Archive - Jul 2005 - Story
The crew of Space Shuttle Discovery was awakened at 11:46 p.m. EDT Thursday for the first full day of docked operations at the International Space Station.
Among the activities on tap for today are installation of the Multi Purpose Logistics Module Raffaello, additional Shuttle exterior surveys and preparations for Saturday's spacewalk.
STS-114 Mission Specialist Wendy Lawrence and Pilot Jim Kelly will use the Station's Canadarm2 to pluck Raffaello from Discovery's payload bay and install it on the Station's Unity module. Raffaello is carrying 15 tons of supplies and equipment for ISS that will be transferred to the ISS during the coming days.
From the AMSAT Sarex reflector:
For the first time since December 2002, a Space Shuttle is docked with the International Space Station. The two spacecraft linked up at 7:18 a.m. EDT today as they flew over the southern Pacific Ocean west of Chile.
Space Shuttle Discovery (STS-114) continued its trajectory towards a rendevous with the International Space Station after its successful launch on Tuesday. Discovery had completed 17 orbits as of 1600 UTC Wednesday, and should dock with the ISS approximately 1118 UTC on Thursday morning.
Discovery's crew is using the newly modified robotic arm to examine the spacecraft for possible damage a day after its ascent into orbit. A new array of cameras trained on Discovery during Tuesday's launch showed a small piece of debris falling from the underside of Discovery.
(from the Amsat website)
Message received from Bob Bruninga, WB4APR:
PCSAT2 was carried into space today by STS-114. It will not be activated until it is installed on the outside of the ISS on 1 or 3 August during an EVA.
After a week or so of on-orbit checkout, and if all goes well, the APRS digipeater will be activated for general use probably by 10 Aug.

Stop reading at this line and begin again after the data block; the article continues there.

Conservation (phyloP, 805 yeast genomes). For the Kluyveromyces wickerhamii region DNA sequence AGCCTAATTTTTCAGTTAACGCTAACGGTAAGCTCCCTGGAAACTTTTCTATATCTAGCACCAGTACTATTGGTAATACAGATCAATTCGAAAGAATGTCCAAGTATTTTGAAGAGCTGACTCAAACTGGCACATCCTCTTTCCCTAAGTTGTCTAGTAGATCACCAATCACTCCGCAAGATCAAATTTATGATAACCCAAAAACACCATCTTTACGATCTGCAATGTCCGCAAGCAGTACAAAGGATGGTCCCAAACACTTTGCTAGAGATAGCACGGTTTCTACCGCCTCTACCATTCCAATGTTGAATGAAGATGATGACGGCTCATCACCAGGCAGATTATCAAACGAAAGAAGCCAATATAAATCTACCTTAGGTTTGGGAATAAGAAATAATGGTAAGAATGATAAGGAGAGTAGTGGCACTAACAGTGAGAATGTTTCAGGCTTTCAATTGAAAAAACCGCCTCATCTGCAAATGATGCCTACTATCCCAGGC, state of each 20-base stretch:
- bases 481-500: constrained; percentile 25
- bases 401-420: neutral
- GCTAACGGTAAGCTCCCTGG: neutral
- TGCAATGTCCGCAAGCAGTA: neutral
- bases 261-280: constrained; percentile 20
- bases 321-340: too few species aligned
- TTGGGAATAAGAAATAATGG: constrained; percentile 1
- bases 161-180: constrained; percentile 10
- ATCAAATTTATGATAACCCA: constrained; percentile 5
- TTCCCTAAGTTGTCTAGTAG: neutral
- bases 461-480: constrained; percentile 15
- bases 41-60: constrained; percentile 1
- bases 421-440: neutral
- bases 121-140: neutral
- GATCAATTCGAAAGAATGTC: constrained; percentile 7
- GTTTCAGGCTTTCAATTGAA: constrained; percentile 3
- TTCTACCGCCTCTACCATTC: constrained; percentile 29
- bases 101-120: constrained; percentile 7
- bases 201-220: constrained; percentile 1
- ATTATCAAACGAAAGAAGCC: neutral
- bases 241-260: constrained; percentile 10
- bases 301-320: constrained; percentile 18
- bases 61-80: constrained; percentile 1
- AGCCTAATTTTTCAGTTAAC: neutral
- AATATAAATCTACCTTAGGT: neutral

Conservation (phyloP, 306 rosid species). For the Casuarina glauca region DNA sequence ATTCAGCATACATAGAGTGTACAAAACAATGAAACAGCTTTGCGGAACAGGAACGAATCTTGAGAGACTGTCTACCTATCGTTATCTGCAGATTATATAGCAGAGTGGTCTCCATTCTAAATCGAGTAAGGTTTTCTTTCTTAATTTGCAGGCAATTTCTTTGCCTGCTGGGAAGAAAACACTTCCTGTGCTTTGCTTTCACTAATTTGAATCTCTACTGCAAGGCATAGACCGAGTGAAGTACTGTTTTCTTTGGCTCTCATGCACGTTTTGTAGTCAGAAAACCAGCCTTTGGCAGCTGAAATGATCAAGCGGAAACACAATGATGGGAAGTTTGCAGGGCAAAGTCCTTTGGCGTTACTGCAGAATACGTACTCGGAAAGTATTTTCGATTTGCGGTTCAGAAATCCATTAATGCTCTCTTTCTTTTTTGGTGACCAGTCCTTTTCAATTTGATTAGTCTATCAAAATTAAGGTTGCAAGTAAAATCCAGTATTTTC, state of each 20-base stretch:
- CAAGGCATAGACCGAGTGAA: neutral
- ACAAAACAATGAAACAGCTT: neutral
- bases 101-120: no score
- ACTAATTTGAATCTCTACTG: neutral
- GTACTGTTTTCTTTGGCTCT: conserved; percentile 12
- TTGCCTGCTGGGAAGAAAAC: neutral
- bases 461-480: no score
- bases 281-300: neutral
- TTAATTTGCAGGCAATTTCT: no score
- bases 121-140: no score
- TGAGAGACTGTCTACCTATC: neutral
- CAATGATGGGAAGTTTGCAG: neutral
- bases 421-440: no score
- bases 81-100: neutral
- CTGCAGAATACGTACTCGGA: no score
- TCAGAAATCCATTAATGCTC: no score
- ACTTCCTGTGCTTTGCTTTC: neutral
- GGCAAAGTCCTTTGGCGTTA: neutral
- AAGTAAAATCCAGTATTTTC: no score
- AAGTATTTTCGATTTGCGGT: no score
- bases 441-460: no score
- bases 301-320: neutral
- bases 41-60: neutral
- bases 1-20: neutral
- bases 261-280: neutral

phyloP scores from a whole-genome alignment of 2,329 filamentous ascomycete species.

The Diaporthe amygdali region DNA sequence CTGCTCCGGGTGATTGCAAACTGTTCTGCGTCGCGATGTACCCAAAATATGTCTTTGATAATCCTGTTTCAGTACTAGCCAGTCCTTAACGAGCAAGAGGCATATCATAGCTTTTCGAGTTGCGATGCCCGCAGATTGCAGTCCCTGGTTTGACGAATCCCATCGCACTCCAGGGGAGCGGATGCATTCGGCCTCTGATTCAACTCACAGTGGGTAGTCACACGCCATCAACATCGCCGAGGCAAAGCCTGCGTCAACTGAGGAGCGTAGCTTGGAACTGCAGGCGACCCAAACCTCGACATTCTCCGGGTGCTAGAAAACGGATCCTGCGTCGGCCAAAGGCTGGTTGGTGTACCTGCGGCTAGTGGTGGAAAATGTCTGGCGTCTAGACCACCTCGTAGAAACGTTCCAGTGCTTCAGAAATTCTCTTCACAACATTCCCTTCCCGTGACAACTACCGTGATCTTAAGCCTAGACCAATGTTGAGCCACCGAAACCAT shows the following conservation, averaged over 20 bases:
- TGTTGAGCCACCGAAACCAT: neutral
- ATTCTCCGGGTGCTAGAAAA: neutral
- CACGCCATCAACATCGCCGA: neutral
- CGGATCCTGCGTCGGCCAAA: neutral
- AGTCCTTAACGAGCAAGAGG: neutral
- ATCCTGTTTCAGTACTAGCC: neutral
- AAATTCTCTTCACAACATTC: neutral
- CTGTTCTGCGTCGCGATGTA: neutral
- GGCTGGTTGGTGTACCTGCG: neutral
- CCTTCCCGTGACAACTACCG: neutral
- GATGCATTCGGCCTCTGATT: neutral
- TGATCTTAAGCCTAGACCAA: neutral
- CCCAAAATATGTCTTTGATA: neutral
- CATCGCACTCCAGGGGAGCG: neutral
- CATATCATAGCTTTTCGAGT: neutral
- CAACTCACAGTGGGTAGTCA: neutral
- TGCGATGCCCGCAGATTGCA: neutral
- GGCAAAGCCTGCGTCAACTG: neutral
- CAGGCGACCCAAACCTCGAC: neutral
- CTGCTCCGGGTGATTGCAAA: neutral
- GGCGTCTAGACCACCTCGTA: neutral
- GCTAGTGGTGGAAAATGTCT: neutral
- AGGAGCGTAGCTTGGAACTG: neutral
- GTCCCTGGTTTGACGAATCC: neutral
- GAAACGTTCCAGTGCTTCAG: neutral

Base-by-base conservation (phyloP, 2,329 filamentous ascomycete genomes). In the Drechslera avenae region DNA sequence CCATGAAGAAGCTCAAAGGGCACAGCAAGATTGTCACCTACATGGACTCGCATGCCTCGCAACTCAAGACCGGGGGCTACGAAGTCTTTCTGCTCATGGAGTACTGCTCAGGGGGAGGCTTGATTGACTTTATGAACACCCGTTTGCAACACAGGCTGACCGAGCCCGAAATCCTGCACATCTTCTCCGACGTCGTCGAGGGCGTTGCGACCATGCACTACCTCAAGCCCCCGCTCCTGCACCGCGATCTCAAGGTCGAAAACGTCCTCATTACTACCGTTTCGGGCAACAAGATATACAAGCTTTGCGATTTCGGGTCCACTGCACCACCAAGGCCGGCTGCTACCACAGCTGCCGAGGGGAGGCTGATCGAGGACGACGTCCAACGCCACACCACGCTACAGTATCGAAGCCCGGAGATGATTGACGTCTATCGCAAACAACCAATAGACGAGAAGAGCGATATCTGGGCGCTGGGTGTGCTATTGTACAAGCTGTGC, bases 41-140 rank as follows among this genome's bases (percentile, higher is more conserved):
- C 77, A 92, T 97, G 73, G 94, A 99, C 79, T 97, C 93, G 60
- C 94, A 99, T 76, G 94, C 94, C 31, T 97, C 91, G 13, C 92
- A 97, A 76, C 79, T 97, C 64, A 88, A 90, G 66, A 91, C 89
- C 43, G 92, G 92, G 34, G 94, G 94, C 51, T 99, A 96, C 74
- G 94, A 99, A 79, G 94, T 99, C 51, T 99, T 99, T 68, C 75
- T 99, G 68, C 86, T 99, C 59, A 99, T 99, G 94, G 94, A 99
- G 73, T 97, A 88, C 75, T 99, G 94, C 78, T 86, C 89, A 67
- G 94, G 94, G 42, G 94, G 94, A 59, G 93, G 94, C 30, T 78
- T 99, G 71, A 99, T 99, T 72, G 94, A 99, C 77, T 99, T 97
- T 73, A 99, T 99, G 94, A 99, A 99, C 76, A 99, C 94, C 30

ESA French astronaut Leopold Eyharts spent some time last month with Kenneth Ransom, training and preparing for his Technician's license exam. He took and passed the exam this week, enabling him to participate in future ARISS contacts. Eyharts is scheduled as back up for the Expedition 12 crew.
Here are the larest keps.
1 28775U 05026A 05207.80728973 .00667753 12150-4 79728-4 0 30
2 28775 051.6477 058.3463 0056454 342.0966 110.2438 16.30161499 36
1 25544U 98067A 05207.77809899 .00009091 00000-0 72707-4 0 00
2 25544 051.6458 058.1527 0003026 162.0554 280.3853 15.71951566381910
73, Scott WA6LIE
NASA successfully launched space shuttle Discovery on Tuesday after a 2-1/2 year struggle to rebuild the shuttle program following the fatal Columbia accident.
The shuttle, carrying seven crew members, soared into slightly hazy skies, leaving behind a trail of smoke and flames, while the roar of its solid booster rockets rattled windows and shook the ground across Cape Canaveral in Florida.
"On behalf of the many millions of people who believe so deeply in what we do, good luck, Godspeed and have a little fun up there," NASA launch director Mike Leinbach told the crew a few minutes before liftoff at 10:39 a.m.
Radio Amateurs make up 6 of the 7 crew members of the STS-114 Space Shuttle due for launch at 1951 UTC on Wednesday July 13th.
• Mission Commander - Eileen Collins, KD5EDS
• Mission Specialist - Wendy Lawrence, KC5KII
• Mission Specialist - Charles Camarda, KC5ZSY
• Mission Specialist - Soichi Noguchi, KD5TVP
• Mission Specialist - Andrew Thomas, KD5CHF/VK5MIR
• Pilot - James Kelly, KC5ZSW
I saw today the shuttle launch on NASA-TV -
The launch went perfect.
In the cargo is also the PCSAT2.
I just saw on the local news that some
shield pieces broke off the shuttle.
It was too see on the cameras wich is
installed on the shuttle.
For the people who've missed the launch you
can see on the video clip:
Let we all hope for a save flight!
73's Cor PD0RKC